Consultants Can Say 'No' but Keep the Door Open

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Even in a tough economy, HR consultants can’t take on every opportunity that comes their way. Sometimes the timing is off. Sometimes the expertise required is beyond the scope of their services. Sometimes, they just might not be interested.
But, saying “no” can be risky. A pipeline full of projects can go dry. Priorities and desired areas of focus might change. While it might seem that the best instinctive response to a request that can’t be filled right now would be “no,” that is not always the right answer, say HR consultants who have faced this situation and learned how to keep the door open to a continued relationship and the potential for future work and referrals.
The bottom line in all cases, suggests Ann Latham, president of Uncommon Clarify, Inc., a Massachusetts-based consulting firm, is “always responding in the client’s best interests.” Being focused on helping clients meet their needs, even when not able to help them personally, can boost HR consultants’ reputation and credibility, she states.
“If you can’t serve them well, regardless of the reason, try to connect them with someone who can,” she advises. “If you can’t make an appropriate referral with confidence, give advice that will help them find a good resource such as criteria to consider, places to look or people to ask.”
Referrals to other consultants are a good option and a service not only to the client but also to business colleagues. In addition, says Bettina Seidman, an HR consultant and executive coach with SEIDBET Associates in New York City, referrals might result in lucrative fees.
“I recommend saying either ‘I can recommend somebody who is a better fit for this particular project’ or ‘I’m swamped right now but I can recommend somebody who can definitely fill in for me,’ ” says Seidman. But, she advises, be clear with the client and your colleague that the client is still your client. 
Tony Deblauwe of HR4Change in the San Francisco area agrees and has taken the same approach. “In my experience, I never say ‘no’ to an opportunity, in the sense that I want clients to believe I am a resource and value to them even if I do not take the assignment,” he says. “Typically when I sense the scope is beyond my expertise or I don’t have the time, I prioritize the essential needs the client is after,” he says. “I do this to give the client focus in helping scope and bid the work, but I also do it as a way to help get the client referrals from my network. In most cases I am able to pair someone with the client quickly.” Deblauwe says this approach has allowed him to be called on more assignments because clients appreciate his willingness to help them find solutions.
There’s an art to saying “no” effectively, says Marlene Caroselli, an author, keynote speaker and corporate trainer based in Rochester, N.Y. “I’ve had to say ‘no’ on occasion yet help the client think ‘yes’ for the future,” she says. In the process, she says, she lets the requesting client know “diplomatically” that she is in demand.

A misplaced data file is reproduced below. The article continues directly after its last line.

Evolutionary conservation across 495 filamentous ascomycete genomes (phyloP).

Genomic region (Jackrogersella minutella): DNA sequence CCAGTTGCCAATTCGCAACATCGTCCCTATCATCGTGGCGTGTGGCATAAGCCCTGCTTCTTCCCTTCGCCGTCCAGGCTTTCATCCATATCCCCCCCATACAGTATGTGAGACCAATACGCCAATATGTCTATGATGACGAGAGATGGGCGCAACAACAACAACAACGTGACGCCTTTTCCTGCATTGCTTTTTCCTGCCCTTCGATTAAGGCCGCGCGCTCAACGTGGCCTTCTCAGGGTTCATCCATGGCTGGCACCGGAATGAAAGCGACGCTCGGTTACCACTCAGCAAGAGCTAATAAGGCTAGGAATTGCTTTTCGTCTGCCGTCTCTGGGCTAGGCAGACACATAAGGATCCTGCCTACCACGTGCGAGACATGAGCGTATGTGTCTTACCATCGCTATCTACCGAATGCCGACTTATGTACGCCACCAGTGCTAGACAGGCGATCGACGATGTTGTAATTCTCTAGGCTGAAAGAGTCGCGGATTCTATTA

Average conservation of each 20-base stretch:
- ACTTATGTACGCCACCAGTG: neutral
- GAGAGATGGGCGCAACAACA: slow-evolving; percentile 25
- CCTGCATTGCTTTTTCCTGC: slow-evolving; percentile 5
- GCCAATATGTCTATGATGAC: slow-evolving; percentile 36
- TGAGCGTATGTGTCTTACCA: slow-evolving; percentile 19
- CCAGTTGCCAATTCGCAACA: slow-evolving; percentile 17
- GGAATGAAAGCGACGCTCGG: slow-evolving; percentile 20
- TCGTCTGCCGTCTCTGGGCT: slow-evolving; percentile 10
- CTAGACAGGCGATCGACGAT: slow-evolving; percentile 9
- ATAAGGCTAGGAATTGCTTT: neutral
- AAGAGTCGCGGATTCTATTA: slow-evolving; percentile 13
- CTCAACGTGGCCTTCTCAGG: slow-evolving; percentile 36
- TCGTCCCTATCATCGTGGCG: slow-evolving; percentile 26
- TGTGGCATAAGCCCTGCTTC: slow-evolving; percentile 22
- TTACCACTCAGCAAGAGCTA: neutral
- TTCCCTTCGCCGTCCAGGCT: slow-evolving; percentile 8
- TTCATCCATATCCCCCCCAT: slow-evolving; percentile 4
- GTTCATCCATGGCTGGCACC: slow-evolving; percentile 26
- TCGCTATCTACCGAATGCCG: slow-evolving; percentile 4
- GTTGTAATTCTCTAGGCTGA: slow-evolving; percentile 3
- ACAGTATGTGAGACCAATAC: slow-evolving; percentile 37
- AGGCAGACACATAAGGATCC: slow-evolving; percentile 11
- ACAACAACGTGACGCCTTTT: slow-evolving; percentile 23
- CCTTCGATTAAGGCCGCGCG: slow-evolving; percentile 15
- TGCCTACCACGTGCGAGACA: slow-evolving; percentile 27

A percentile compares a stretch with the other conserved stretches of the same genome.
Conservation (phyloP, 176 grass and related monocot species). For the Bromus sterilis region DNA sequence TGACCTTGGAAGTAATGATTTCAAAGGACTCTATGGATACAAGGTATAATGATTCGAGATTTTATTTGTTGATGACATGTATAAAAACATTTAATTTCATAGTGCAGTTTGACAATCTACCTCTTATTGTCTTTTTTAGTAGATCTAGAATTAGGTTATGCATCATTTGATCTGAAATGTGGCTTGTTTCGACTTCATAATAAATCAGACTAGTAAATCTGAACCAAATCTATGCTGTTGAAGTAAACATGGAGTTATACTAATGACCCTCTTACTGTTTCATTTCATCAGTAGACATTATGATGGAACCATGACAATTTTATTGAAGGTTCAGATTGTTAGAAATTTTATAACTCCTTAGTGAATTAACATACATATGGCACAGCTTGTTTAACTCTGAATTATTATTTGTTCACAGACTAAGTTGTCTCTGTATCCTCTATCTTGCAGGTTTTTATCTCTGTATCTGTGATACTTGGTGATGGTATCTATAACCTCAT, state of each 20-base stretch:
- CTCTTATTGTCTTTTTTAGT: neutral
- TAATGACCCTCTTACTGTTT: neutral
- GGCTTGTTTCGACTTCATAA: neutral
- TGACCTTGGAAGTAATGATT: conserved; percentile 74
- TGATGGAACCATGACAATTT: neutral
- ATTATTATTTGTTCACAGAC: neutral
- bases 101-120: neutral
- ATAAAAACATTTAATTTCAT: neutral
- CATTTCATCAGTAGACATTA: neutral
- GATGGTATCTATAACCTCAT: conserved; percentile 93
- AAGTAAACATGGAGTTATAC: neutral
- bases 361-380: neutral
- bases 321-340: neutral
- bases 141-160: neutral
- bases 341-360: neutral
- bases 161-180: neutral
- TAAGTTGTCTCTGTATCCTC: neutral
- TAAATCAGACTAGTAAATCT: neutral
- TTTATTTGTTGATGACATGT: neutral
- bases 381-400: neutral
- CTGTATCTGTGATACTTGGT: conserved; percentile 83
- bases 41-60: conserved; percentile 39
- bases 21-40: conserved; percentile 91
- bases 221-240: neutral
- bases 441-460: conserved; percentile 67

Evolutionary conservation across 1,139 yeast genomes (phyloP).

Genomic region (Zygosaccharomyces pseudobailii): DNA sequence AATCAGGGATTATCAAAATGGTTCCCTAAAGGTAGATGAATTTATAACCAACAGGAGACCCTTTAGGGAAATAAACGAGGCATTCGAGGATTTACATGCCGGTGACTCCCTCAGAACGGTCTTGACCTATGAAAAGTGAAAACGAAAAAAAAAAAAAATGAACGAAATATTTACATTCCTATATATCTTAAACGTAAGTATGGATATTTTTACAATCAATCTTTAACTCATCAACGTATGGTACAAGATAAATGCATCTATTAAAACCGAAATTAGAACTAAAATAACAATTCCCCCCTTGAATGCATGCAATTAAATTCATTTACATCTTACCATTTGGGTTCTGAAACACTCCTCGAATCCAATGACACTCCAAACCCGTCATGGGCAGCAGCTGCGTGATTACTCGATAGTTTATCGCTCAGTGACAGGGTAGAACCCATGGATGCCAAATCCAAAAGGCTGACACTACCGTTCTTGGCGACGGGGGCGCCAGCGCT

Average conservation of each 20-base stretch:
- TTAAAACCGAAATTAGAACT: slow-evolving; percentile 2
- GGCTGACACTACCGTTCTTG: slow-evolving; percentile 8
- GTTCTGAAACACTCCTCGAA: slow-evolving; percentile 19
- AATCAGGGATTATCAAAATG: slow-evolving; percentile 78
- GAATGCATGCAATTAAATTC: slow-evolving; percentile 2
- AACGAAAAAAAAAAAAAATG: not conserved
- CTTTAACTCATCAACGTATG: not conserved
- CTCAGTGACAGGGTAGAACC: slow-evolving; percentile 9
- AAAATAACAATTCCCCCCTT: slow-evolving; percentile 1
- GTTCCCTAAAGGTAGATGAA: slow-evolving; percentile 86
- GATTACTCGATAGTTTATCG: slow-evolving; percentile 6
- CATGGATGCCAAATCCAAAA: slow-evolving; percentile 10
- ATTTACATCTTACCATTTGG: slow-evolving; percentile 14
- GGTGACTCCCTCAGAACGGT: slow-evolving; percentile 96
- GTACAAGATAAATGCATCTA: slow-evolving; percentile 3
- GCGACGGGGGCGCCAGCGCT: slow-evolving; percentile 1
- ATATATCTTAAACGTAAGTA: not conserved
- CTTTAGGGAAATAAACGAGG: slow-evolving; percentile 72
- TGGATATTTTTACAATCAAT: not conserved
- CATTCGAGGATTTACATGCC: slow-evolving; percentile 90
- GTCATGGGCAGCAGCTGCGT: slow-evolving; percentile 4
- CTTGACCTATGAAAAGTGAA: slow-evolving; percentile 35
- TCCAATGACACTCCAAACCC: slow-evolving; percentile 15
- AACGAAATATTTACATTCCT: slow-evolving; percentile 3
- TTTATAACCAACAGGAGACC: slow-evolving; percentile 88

Many of Caroselli’s requests are related to speaking engagements, so her first step is trying to learn if the requesting client’s dates are fixed or if another time frame might be acceptable. If she’s unable to meet a client’s needs, she says, she will try to have a presence at the event. “I might, for example, suggest a replacement—one of my part-time people, for instance. Or, I might offer related materials at no charge. Even a one-page list of tips related to the topic of their conference is appreciated,” she says. And, importantly, she notes: “I suggest, diplomatically, that they book me for their next conference, speaking engagement or training program to ensure my availability.”
Rick Dacri, an organizational development and HR consultant with Dacri & Associates in Kennebunkport, Maine, says, “There are few times when an HR consultant should ever need to say ‘no’ to a project unless they simply do not want to work with the client. Consultants must always learn to say ‘of course’ when asked if they can help.” Dacri says consultants should:
  • Put in place good management skills, prioritizing multiple initiatives so they can do it all. “If you can only do one or two projects at a time, you’re building way too much labor into your projects.”
  • Work to reduce the amount of labor that goes into a project. “You’re paid for value and results, not for reports and face time.”
  • Use other consultants with needed skills and expertise when necessary.
  • Remember that clients often employ a “hurry-up-and-wait approach,” making scheduling easier for you. “In over 20 years as an HR consultant, having managed multiple projects in different states hitting at the same time, I have never had to turn away business and have always met the client’s needs and schedule.”
But sometimes saying “yes” can be riskier than saying “no,” notes Rick Maurer with Maurer & Associates, a consultancy that works with clients on change management strategies and is based in Arlington, Va.
“As I look back over my career, the only times I regret are those when I said ‘yes’ to something that just wasn’t a good fit. I think those instances actually worked against building a reputation that I was the person to call.”
HR consultants build success based on their reputations, which, it is hoped, lead to referrals. Maurer, who notes that most of his business comes through referrals, says that these referrals are “never as a result of some assignment where I felt the work was kind of so-so.”
Saying “no” can be an option, and an important one, for HR consultants. The key is saying “no” while offering useful client alternatives and leaving the door open to opportunities.
Lin Grensing-Pophal, SPHR, is a Wisconsin-based business journalist with HR consulting experience in employee communication, training and management issues. Click here to read the original article.